• Perhaps the Chippiparai is a descendent of sighthounds from Central Asia and Afghanistan – the Tazi, Taigan, Hortaya Borsaya or the Afghan Hound. This part of Central Asia had more trade, influence and contact with the Indian subcontinent early in their history than with any other region. The Chippiparai is considered by some to be more like these sighthounds than like the Saluki and the interaction between these regions has a much longer history than the Middle East and India.

• It is also speculated that the Chippiparai might have been developed completely and uniquely from the local street and working dogs. With the civilization of India being one of the oldest in the world, it is considered a possibility that the Chippiparai is the descendent of the Harappan hunting dogs that probably were developed by the Indus Valley or Harappa roiling class.

Wherever the Chippiparai came from, they were the exclusive property of the wealthy and ruling castes. These upper castes were the only ones that could legally hunt with dogs or afford to feed one. The royal classes of Tiruneivell, Thanjavur, and Madurai all fed the popularity of the breed among the upper castes. They were coursing dogs used to chase down the prey once it was sighted. The Chippiparai are incredibly fast runners and would catch almost any prey and either hold it or kill it for their hunter. The Chippiparai, when not hunting, had to be chained so they would not chase any small animal that they saw. This confinement also added to the purity of the breed as random breeding was prevented.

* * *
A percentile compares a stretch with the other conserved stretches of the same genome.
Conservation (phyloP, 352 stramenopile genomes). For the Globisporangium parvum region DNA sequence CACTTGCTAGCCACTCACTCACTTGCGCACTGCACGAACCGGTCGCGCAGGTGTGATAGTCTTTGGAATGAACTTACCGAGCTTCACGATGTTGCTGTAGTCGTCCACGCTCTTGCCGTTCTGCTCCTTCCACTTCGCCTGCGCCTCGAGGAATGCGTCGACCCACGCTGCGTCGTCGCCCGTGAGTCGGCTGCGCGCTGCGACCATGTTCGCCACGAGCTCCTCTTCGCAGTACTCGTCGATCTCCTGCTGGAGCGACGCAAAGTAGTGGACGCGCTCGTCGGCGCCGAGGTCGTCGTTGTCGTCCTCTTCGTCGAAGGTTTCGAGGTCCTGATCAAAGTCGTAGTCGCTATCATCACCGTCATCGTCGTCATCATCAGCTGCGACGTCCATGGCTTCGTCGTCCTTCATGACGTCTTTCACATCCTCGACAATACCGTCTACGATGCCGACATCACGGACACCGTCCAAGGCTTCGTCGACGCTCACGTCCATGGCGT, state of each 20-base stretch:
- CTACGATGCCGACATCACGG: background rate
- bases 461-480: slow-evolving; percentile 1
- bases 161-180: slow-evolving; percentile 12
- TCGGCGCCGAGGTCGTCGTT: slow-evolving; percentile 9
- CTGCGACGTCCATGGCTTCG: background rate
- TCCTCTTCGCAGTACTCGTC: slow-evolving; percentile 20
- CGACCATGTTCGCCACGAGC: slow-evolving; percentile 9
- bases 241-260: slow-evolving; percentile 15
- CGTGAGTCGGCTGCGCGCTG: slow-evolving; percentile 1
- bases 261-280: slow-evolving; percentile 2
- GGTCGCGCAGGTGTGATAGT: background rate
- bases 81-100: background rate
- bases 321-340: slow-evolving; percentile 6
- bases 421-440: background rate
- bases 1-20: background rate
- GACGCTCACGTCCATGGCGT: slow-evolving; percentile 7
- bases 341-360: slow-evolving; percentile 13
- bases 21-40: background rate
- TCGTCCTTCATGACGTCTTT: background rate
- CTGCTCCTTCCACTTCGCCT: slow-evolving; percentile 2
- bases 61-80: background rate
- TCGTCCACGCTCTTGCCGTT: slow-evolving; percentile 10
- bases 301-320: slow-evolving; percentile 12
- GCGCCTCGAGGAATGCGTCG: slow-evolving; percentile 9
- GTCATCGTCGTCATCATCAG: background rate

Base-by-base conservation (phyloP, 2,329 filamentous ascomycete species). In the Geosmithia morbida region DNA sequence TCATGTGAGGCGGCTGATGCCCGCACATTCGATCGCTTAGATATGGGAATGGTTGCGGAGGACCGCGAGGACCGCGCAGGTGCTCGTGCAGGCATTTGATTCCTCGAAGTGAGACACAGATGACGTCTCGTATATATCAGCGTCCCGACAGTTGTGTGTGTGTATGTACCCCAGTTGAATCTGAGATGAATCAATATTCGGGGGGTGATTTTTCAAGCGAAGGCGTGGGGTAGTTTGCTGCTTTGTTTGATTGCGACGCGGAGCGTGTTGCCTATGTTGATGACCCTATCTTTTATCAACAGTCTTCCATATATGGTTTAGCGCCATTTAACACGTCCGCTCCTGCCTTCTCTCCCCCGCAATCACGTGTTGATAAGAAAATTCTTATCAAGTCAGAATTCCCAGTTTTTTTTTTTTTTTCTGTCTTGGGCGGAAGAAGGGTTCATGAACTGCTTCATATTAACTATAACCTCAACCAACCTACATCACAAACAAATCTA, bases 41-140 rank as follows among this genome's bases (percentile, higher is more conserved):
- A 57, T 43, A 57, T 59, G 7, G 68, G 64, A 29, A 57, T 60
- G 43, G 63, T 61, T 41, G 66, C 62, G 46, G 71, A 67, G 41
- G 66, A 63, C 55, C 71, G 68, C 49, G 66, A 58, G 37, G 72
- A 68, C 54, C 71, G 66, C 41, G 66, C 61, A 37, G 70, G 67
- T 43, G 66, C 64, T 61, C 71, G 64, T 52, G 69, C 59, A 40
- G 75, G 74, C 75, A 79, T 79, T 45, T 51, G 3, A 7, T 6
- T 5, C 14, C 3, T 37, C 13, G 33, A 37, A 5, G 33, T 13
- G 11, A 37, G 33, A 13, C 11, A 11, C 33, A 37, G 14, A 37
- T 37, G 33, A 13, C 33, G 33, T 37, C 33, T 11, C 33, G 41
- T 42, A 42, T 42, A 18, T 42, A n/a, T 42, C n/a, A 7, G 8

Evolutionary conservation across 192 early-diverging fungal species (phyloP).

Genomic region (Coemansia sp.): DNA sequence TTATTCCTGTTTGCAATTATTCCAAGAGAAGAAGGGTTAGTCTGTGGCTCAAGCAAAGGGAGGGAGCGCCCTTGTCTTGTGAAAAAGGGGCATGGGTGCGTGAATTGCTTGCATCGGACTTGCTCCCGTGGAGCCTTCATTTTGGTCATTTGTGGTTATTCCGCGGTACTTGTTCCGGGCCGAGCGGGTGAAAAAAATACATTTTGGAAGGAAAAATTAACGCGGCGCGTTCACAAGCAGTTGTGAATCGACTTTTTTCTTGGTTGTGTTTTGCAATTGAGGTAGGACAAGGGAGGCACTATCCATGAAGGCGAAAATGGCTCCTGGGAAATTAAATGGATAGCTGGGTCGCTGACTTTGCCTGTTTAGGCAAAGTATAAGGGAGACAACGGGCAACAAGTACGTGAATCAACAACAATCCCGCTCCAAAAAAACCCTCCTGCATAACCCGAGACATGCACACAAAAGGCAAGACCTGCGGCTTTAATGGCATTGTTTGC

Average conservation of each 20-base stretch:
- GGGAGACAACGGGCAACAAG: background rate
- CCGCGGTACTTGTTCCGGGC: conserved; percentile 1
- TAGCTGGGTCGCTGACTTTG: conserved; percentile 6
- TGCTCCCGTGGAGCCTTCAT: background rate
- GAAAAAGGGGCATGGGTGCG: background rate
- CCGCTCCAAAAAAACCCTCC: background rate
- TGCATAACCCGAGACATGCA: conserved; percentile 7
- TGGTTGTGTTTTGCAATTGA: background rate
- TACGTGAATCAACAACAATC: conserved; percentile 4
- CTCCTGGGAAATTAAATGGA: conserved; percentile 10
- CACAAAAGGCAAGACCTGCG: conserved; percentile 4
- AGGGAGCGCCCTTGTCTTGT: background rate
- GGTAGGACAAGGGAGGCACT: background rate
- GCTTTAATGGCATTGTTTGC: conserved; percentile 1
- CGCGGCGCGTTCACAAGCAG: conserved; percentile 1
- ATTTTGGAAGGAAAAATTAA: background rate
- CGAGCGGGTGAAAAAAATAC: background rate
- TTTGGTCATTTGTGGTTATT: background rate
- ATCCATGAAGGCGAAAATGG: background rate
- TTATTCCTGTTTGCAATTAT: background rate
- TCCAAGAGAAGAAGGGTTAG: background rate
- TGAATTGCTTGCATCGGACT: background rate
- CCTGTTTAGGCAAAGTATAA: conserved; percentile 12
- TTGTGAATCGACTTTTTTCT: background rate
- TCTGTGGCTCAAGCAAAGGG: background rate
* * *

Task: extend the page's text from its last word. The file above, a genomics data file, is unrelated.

The southern part of the Indian subcontinent is extremely hot with routine temperatures over 100’. The Chippiparai was developed to withstand these extreme temperatures and is more heat tolerant than most any other breed. They also need very little food and are resistant to the many parasites and diseases found in southern India.

Harboring the belief that Indian dogs were not as good as European ones, the occupying countries of Portugal, France, and Britain, had no interest in the Chippiparai, again leaving the breed to develop naturally on their own with little or no interbreeding. They also received no formal recognition because Indian culture only valued the dog for its working abilities. There was no Indian Kennel Club until 1956.

The Chippiparai is now very rarely and only found in the area of its birth. Many believe the breed is in danger of becoming extinct and even though it is now registered with Indian Kennel Clubs it is not often shown in their dog shows. Lovers of the breed are now attempting to get Indians to recognize that the Chippiparai is a great companion animal and attempting to save the breed.